60 WPC sufficient power?

Currently running a Adcom GFA 535II (60WPC) to power my Monitor Audio S8's...will I notice a audible improvement if I upgrade to a higher power amplifier? Thanks
Do you know the efficiency rating of your speakers (I'd guess in the 86-88 db range)?
The question should be, is there a better 60 watt amp for my speakers out there? 60 watts is plenty period. A BEL 50 watt amp will blow the speakers apart without breaking a sweat. So will many other amps with high current. Also amps under the 100 watt range will almost allways sound better than the same co's higher output amps simply because lower watt amps are easier to make with less parts(output devices) daisy chained together to get more power. If you find yourself needing more than this 60-75 watt range, something is for sure wrong with either the speaker selection or mabe you live in a barn size house.
Can't answer your question directly but might put a finer point on it.

According to the specs, the Monitor Audio S8's will produce 91 dB of sound at 1 meter given 1 watt. At 60 watts the sound pressure would be about 109 dB at 1m. At 2m (6.6 ft) it should produce 105 dB. At 3m (9.9 ft) it will produce about 102 dB. This sounds barely adequate depending on your room size, seating distance, the type of music you play, and how loud you listen. Moreover, the Adcom will be maxed out. So the question is, how well does the Adcom perform near its peak power rating?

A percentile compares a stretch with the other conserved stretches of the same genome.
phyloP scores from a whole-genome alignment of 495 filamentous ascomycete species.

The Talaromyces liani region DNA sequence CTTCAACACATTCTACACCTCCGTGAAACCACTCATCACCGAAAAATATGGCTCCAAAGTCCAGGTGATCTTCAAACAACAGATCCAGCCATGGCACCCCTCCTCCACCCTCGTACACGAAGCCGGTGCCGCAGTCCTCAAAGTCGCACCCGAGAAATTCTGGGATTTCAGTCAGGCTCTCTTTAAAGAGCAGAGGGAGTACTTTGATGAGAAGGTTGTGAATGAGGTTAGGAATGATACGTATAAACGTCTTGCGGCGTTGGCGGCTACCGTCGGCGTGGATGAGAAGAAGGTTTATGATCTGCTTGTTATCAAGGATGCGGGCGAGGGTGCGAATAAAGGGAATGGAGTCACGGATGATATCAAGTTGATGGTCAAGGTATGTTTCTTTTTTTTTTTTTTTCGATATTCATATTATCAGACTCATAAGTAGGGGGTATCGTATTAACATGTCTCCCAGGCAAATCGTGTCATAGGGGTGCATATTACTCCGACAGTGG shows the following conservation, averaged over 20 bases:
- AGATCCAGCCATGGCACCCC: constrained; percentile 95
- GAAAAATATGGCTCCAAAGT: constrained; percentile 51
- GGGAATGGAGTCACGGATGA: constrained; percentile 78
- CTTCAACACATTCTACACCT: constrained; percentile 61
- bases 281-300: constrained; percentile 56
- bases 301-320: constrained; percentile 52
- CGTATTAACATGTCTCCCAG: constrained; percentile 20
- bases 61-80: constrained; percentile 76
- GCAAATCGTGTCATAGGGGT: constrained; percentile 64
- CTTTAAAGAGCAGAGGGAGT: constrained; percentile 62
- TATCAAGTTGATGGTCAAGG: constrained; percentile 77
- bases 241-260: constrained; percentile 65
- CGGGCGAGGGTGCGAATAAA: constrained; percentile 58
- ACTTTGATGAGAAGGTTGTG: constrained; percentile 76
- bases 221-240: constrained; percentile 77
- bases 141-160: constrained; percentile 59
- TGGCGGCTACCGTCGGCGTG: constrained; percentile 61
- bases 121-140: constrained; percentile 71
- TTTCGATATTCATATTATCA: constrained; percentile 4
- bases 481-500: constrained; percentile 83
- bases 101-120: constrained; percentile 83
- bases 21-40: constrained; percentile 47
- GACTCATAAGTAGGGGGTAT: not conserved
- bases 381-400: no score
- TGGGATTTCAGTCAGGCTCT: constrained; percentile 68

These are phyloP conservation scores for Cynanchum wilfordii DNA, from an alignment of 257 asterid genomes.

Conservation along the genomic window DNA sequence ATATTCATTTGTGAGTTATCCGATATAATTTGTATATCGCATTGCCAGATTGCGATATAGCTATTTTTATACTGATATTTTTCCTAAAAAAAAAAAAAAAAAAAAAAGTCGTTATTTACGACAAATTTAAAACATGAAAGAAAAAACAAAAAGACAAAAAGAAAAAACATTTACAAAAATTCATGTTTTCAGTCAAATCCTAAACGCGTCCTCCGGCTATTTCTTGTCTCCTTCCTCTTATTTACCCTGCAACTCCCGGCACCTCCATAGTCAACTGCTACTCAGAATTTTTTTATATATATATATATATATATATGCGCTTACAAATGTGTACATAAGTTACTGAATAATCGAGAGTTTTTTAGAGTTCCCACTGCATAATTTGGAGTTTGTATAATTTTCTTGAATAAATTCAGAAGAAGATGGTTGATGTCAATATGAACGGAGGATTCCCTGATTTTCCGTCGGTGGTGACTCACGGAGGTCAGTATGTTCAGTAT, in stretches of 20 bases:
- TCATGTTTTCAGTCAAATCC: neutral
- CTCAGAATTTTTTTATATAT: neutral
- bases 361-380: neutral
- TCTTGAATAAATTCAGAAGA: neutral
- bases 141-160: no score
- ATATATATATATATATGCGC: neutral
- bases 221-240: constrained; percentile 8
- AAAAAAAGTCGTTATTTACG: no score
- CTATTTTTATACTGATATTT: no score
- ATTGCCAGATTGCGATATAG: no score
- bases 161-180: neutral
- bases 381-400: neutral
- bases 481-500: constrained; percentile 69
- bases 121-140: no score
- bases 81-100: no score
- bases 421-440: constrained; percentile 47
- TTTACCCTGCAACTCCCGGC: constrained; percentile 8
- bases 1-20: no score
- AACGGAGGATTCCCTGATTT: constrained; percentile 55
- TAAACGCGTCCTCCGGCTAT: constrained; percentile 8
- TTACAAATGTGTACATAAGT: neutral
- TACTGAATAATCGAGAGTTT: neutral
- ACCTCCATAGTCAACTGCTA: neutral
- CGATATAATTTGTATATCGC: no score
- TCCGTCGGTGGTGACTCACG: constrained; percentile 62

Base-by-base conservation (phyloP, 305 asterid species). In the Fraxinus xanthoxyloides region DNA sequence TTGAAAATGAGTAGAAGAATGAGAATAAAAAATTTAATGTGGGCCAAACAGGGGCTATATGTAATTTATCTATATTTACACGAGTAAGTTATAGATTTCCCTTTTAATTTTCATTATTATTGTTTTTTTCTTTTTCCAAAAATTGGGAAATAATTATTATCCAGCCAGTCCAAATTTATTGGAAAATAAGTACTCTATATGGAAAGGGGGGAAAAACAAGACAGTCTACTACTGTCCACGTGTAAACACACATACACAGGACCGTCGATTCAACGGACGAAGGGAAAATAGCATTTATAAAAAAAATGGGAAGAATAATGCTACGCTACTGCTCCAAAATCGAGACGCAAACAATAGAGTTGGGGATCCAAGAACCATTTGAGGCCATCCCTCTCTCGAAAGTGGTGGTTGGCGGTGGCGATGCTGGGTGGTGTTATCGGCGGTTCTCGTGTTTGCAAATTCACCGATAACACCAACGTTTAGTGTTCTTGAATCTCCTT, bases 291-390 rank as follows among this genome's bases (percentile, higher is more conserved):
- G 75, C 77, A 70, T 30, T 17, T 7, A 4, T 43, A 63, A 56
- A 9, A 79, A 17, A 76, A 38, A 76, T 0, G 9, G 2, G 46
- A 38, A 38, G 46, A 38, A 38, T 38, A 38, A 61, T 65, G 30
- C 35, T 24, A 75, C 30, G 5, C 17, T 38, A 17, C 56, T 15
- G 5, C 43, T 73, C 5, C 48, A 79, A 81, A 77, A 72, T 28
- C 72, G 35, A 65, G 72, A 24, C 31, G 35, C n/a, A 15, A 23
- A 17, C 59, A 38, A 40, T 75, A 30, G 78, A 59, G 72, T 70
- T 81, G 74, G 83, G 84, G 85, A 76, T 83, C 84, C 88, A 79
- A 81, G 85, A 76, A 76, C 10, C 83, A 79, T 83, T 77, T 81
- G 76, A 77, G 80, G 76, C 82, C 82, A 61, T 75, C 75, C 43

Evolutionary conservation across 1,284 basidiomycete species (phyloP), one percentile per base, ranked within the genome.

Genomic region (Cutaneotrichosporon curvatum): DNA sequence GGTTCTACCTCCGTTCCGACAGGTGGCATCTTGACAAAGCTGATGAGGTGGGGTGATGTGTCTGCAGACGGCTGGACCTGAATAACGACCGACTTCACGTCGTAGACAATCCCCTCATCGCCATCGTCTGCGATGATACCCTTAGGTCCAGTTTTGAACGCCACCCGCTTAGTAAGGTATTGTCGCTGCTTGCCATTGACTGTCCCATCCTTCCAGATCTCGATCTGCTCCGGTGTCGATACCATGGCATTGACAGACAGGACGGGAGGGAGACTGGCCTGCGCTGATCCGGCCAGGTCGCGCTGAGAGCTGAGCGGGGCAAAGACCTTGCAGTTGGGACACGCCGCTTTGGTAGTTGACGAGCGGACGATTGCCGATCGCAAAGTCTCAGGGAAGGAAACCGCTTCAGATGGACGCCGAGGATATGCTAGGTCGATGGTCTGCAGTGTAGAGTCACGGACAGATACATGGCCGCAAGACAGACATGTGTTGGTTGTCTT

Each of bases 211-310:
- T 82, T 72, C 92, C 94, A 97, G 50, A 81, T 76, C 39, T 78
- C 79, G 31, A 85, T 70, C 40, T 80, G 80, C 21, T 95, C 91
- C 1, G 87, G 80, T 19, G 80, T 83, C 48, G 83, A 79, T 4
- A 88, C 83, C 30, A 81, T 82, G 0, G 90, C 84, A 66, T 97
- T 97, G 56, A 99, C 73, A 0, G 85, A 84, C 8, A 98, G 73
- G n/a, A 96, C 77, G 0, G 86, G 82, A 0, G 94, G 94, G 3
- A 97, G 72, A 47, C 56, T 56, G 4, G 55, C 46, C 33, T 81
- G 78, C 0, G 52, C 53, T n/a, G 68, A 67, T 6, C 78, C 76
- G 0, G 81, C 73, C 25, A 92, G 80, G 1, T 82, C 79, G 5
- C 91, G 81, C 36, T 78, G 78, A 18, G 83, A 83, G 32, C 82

The S8 is rated to handle 175 watts. I would be tempted to borrow a higher power amplifier to see if there was an improvement.
Well, I have found that dynamic range and unfiltered amplification are more important than pure power. How else can one explain the musical performance of a Creek amp or single ended amplifiers! Massive wattage is not always the best; it may be the loud but not musical or 3-D.

Many high wattage amps have groups of transistors or tubes in parallel and push/pull pairs. The recombined signals have hashes in the electronic signal. These present themselves as white noise or bright spikes. The need to filter these high frequency spikes can cause losses of real nuance in the music.

So, are you the type to listen to jets taking off in the soundtrack of a movie like "Top Gun" or someone who try to listen for the bell ringing tone that exist in all live performance of a cymbal strike in a Jazz concert?
Look for quality first and then try to find the quantity that you need. There's no doubt in my mind that you could go down in power and get better sound without losing much in terms of total SPL. In fact, you might find that with a better quality amp, it sounds much better at low volumes. Then again, i've always found that the better a system sounds, the more likely you are to crank it without it sounding cranked. That's because distortion is minimized, making it sound much smoother and more coherent even at raging spl's. Sean